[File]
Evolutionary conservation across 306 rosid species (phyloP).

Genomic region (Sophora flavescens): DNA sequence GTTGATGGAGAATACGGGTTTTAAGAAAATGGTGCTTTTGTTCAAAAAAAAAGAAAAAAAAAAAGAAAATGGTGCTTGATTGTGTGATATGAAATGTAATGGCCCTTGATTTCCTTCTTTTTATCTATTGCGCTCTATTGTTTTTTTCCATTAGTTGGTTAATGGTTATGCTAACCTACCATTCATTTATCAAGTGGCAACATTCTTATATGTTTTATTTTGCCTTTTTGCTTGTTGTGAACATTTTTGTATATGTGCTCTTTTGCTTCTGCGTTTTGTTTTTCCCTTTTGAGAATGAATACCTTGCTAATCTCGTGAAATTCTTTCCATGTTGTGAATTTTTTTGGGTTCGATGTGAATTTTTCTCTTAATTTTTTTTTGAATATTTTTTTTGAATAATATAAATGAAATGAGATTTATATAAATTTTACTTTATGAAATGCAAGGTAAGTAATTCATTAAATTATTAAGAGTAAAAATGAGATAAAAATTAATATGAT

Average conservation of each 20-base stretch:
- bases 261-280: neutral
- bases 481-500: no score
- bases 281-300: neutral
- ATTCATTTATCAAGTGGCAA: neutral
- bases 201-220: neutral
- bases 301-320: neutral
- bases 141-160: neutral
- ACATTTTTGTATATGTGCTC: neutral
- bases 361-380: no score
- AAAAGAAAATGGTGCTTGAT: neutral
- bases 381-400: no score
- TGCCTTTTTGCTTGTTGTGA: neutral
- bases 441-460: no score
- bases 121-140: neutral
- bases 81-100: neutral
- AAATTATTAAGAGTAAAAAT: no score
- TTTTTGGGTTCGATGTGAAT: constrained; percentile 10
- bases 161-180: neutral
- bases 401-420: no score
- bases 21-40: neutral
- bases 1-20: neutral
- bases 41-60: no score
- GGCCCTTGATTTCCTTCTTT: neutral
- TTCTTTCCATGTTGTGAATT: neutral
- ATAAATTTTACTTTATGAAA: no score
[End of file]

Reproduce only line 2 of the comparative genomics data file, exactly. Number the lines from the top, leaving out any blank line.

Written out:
Genomic region (Sophora flavescens): DNA sequence GTTGATGGAGAATACGGGTTTTAAGAAAATGGTGCTTTTGTTCAAAAAAAAAGAAAAAAAAAAAGAAAATGGTGCTTGATTGTGTGATATGAAATGTAATGGCCCTTGATTTCCTTCTTTTTATCTATTGCGCTCTATTGTTTTTTTCCATTAGTTGGTTAATGGTTATGCTAACCTACCATTCATTTATCAAGTGGCAACATTCTTATATGTTTTATTTTGCCTTTTTGCTTGTTGTGAACATTTTTGTATATGTGCTCTTTTGCTTCTGCGTTTTGTTTTTCCCTTTTGAGAATGAATACCTTGCTAATCTCGTGAAATTCTTTCCATGTTGTGAATTTTTTTGGGTTCGATGTGAATTTTTCTCTTAATTTTTTTTTGAATATTTTTTTTGAATAATATAAATGAAATGAGATTTATATAAATTTTACTTTATGAAATGCAAGGTAAGTAATTCATTAAATTATTAAGAGTAAAAATGAGATAAAAATTAATATGAT